According to TheSaleRoom.com:
Amber has joined jade, ivory, coral and rhinoceros horn among the list of much-revered materials that convey meaning and great status in Chinese culture.
The past 12 months, in which an amber necklace has moved from £200 to £2000 or more has been a steep learning curve for many in the jewellery trade
Amber beads (most are used to make strings of prayer beads) are assessed not just in terms of colour and size but also by density, opacity and the degree of enhancement.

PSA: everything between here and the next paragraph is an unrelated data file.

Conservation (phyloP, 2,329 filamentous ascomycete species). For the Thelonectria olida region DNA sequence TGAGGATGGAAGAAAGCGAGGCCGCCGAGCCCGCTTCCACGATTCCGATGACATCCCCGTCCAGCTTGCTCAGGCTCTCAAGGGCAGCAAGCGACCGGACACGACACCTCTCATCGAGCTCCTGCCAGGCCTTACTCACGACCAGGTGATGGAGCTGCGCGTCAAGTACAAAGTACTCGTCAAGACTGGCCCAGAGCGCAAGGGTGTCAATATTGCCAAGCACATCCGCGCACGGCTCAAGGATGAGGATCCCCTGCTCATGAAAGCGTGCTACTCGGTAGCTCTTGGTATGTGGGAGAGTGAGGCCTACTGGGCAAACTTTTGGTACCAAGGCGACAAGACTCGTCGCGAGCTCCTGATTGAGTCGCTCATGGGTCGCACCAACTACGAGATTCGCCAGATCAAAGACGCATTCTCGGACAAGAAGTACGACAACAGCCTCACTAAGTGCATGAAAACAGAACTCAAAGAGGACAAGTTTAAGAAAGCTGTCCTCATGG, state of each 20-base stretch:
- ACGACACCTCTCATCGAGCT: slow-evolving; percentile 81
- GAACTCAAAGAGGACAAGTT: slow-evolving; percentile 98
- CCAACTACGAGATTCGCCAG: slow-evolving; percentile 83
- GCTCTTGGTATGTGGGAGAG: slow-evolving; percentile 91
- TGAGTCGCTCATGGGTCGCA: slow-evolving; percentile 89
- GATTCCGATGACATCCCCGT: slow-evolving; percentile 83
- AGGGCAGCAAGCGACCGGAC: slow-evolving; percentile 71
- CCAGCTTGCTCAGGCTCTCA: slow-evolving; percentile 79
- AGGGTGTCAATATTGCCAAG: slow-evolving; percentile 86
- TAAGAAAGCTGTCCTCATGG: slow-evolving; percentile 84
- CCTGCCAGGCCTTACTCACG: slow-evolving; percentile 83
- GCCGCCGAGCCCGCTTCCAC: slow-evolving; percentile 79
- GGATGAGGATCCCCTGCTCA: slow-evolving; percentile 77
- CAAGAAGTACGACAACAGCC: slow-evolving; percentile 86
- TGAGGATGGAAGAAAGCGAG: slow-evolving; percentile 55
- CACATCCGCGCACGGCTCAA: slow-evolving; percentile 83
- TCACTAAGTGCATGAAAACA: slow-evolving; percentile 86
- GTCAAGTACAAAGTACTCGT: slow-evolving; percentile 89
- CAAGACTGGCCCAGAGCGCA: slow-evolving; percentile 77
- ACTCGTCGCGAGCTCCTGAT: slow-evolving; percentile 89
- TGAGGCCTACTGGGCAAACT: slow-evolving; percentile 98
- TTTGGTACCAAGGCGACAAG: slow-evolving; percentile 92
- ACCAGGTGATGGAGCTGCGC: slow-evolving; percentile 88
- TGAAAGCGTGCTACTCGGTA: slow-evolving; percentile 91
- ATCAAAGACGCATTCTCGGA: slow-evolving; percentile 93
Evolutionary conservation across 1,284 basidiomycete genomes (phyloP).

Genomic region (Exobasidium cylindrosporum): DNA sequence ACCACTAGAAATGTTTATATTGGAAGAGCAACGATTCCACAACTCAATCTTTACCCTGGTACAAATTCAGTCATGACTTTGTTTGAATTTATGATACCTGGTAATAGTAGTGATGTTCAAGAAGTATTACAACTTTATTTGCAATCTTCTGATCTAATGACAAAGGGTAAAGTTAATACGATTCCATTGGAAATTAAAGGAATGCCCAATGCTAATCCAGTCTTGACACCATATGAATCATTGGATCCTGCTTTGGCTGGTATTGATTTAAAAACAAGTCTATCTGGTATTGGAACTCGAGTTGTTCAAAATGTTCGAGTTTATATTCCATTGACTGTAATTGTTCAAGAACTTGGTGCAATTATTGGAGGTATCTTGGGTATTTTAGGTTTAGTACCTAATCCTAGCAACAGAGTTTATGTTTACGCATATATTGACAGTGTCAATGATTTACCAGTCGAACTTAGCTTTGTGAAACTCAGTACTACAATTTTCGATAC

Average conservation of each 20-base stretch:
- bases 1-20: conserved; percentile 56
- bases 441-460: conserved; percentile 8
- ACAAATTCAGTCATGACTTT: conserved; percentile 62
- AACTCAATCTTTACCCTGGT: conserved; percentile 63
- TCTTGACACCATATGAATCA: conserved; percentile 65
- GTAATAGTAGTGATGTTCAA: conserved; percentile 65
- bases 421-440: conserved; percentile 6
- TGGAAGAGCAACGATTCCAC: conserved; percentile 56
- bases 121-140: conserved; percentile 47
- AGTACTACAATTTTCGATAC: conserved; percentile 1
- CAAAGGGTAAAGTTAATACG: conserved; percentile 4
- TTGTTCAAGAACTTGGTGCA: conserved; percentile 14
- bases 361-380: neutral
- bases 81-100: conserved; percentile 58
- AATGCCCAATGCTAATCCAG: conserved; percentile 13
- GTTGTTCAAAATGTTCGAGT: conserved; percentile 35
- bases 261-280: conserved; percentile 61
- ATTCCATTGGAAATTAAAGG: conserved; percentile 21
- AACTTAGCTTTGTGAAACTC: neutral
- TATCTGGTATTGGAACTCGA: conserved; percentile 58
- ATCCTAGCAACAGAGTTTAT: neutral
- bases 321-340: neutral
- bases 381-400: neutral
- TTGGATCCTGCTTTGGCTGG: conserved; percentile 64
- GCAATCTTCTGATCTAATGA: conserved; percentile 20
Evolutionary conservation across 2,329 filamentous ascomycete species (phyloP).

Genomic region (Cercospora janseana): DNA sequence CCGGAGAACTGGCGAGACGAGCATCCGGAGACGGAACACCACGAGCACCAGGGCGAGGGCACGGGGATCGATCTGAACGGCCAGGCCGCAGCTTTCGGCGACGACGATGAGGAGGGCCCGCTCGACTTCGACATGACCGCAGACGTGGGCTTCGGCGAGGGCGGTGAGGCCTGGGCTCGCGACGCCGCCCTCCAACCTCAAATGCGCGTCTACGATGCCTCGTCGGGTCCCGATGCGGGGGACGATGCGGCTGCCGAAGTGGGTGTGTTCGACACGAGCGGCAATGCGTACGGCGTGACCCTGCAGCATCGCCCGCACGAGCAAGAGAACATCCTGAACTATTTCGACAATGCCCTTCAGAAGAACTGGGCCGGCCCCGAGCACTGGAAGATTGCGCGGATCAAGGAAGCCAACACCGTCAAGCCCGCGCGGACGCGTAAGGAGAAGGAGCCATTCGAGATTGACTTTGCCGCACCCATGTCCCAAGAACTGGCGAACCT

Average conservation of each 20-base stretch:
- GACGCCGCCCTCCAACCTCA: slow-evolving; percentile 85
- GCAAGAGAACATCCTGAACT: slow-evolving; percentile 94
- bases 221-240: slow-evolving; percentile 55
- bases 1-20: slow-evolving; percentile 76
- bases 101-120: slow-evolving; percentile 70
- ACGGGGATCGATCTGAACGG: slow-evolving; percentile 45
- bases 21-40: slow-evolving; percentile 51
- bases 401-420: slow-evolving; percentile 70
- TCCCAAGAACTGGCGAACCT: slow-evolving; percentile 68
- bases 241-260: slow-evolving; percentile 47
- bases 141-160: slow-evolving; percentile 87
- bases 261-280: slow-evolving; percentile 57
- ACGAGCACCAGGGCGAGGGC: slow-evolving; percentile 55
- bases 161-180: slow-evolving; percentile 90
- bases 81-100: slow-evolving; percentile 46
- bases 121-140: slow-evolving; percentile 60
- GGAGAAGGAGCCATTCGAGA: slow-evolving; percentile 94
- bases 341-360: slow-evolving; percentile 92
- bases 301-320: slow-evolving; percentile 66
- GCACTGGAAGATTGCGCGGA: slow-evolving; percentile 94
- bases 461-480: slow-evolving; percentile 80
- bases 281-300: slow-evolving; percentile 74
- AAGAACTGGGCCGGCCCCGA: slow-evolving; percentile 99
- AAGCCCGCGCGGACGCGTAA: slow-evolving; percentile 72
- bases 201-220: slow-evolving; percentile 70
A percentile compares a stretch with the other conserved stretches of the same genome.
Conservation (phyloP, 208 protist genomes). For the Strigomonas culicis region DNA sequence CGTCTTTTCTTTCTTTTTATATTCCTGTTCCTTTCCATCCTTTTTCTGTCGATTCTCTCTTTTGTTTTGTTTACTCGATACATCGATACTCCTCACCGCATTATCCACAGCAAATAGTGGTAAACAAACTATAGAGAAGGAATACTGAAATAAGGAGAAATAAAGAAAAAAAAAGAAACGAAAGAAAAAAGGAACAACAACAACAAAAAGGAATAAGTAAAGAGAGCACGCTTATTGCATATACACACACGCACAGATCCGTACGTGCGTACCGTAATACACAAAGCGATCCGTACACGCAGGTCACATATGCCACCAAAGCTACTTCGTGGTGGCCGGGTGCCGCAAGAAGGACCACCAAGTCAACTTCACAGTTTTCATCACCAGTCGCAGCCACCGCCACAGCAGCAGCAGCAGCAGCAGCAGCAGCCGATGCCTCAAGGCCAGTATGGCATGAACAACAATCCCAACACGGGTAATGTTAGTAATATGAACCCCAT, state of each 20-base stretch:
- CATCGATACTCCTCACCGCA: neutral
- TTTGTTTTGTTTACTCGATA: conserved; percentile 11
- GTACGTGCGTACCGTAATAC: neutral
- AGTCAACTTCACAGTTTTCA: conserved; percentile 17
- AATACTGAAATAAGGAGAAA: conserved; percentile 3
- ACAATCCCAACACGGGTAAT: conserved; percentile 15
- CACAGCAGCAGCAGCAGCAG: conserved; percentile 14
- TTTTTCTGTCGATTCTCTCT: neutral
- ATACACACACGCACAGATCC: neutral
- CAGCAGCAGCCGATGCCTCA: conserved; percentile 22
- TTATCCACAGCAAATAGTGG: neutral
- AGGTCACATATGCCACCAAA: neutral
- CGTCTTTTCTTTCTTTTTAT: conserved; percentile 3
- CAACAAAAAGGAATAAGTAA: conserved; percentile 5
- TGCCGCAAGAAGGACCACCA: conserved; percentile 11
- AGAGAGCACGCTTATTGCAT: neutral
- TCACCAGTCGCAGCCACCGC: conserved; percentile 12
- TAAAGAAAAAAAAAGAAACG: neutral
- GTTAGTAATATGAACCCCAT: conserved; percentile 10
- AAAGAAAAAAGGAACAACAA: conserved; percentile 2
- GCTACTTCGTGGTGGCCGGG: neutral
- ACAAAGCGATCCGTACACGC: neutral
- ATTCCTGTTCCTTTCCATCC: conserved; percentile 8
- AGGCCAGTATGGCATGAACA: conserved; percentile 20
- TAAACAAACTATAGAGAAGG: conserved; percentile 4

In short, much of what passes for amber on the market has been subject to thermal modification (or is in fact Bakelite). Even bonded amber, that combines pieces of natural amber with a colourless binding agent, behaves in much the same way as pure amber under standard scratch tests so a familiarity with the appearance and weight of a good stone is everything.
Mallams auctioneers recent sales in Oxford and Cheltenham highlighted what buyers go for. One Far Eastern buyer paid £4600 apiece for two strings, both egg yolk to butterscotch in colour, largely opaque and showing little sign of enhancement. Contrast this with the much lower sums realised for necklaces made from reconstituted stone.